Monday, 4 April 2011

Arthur's Seat

With rather more than a nod to the legendary King Arthur, the area of parkland and high ground to the east of Edinburgh Castle is known as Arthur's Seat.
The highest point of this green area is a craggy rock and reaches 823ft above sea level.  The earliest settlers built hill forts on the several peaks and the area has been inhabited for more than 2000 years.
There are some very pleasant walks around the parkland affording the walker many beautiful views over the city, the Firth of Forth and far off into the distance.
One of the most prominent outcrops of rock is known as the Salisbury Crags.  These 151ft high cliffs rise from the surrounding grassland and are made of columnar basalt and dolerite.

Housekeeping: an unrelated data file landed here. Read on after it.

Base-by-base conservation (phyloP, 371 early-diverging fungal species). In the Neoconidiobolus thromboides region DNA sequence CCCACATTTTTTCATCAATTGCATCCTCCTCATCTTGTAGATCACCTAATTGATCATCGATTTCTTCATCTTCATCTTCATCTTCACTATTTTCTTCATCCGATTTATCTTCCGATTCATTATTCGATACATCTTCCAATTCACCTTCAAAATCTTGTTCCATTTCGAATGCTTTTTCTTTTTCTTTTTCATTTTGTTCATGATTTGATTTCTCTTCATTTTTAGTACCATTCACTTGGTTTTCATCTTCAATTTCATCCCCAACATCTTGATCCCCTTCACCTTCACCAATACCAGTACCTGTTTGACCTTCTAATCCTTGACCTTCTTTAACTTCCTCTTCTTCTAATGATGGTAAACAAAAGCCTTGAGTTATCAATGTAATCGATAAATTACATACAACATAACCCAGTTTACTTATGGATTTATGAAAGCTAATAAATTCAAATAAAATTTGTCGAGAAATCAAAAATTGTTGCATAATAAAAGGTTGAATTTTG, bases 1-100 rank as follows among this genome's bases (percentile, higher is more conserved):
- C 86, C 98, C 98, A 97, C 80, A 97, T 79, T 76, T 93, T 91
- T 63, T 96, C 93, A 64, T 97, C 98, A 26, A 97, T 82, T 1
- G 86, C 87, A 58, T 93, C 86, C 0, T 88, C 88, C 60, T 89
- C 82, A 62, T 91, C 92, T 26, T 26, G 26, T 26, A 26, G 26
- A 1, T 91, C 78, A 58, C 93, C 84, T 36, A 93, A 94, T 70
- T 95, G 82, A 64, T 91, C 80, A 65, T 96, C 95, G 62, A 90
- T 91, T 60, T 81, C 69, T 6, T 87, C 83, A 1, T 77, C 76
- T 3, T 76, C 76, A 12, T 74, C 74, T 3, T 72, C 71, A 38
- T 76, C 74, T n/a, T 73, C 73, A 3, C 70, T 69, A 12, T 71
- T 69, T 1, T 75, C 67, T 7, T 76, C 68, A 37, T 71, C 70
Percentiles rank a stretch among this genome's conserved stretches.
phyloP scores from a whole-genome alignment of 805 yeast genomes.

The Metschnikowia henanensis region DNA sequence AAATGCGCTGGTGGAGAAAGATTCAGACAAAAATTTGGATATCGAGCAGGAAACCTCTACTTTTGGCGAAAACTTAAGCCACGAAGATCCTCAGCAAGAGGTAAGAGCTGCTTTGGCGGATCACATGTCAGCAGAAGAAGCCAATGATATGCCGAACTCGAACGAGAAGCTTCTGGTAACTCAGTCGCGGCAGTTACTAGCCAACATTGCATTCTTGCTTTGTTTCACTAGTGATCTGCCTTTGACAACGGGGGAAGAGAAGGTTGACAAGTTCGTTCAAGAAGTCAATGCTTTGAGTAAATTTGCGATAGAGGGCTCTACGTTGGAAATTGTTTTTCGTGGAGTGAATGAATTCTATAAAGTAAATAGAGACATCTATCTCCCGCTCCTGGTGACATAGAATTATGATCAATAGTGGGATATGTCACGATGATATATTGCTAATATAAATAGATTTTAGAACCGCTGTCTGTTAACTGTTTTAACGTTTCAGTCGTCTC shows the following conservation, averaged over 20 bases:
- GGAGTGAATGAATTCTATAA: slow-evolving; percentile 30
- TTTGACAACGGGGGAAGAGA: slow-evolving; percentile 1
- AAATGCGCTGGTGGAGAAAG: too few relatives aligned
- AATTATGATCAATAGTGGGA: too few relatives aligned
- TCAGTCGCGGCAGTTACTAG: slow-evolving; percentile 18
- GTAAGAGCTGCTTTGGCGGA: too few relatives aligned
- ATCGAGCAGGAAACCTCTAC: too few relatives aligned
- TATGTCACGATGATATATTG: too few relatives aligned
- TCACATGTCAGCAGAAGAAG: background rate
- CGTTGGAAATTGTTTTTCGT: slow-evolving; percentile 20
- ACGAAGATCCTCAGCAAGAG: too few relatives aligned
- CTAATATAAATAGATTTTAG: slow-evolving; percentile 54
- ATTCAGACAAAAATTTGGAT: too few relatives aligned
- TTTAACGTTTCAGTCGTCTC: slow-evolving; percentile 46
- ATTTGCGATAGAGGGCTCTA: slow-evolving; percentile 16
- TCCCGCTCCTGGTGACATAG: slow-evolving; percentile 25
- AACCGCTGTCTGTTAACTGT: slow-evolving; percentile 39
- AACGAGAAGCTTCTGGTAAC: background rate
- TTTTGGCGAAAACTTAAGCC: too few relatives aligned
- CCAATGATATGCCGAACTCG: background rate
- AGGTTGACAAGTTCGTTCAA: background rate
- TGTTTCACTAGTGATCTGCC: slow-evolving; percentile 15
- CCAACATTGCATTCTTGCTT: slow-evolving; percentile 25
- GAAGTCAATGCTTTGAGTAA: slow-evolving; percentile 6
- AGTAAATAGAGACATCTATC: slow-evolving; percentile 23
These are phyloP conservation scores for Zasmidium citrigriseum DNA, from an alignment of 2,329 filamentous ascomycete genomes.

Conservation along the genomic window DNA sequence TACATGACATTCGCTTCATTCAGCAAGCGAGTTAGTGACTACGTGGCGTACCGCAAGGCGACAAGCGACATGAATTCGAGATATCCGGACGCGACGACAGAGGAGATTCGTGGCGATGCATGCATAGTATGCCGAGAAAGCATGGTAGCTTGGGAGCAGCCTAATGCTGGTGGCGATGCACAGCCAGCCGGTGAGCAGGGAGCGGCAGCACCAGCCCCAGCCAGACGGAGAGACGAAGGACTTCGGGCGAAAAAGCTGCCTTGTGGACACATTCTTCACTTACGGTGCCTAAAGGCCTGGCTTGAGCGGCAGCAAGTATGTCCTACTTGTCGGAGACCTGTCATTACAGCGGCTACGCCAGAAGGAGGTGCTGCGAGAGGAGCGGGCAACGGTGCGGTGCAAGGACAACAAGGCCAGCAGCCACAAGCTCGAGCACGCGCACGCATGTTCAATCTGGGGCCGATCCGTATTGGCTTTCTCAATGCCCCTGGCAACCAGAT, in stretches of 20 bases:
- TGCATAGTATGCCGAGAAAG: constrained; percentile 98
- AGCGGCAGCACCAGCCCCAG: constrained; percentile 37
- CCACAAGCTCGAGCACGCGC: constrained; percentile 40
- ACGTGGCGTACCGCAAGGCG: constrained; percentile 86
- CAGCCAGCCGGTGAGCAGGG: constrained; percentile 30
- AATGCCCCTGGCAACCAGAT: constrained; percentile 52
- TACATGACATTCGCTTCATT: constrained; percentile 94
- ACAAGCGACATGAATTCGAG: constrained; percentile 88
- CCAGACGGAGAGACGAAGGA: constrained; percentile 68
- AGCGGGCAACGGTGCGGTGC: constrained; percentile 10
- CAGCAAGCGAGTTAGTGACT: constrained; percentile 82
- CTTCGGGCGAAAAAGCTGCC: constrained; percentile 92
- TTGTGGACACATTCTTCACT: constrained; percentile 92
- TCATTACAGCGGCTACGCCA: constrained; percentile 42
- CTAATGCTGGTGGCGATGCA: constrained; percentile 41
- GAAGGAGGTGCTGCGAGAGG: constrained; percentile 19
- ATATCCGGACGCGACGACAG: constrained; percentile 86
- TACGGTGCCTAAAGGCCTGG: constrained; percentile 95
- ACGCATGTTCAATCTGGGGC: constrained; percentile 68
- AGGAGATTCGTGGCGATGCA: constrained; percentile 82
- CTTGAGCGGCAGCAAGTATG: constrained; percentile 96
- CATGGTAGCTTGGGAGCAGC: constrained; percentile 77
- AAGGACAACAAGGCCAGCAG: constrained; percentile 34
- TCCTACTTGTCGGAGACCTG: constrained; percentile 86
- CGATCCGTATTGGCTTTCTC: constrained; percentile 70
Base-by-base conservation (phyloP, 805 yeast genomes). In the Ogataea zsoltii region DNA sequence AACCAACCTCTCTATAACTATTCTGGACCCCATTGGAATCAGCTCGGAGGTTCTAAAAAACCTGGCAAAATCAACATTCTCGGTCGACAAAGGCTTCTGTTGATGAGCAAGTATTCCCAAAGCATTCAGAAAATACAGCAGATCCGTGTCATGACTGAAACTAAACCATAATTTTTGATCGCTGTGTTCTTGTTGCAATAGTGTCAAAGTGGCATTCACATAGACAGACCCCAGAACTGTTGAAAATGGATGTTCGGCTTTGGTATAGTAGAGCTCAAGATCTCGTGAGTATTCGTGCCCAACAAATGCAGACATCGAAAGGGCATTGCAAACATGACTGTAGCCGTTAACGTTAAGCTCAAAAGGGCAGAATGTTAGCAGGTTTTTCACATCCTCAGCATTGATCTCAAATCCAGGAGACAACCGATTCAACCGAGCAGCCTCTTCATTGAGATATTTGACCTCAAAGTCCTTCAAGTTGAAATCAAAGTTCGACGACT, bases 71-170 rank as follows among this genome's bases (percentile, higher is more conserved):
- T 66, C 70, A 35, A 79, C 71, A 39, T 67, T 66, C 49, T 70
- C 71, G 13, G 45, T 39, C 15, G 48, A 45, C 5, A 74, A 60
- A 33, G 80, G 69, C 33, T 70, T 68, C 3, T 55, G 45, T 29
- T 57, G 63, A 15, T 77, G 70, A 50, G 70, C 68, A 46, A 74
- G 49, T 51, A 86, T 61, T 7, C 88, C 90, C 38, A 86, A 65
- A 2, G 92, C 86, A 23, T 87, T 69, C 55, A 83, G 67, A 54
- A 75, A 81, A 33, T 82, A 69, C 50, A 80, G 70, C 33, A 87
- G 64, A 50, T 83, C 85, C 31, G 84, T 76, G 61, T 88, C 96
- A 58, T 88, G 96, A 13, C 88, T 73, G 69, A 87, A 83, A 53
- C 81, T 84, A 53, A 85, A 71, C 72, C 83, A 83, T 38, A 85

The footpath which runs around the base of these cliffs, was built around 1820 and took the name of Radical Road following the 'Radical War' of the period.  The views from here are rather good too.  A pair of Ravens had taken this rocky crag as their home and were busy proclaiming their right to it as we walked around.
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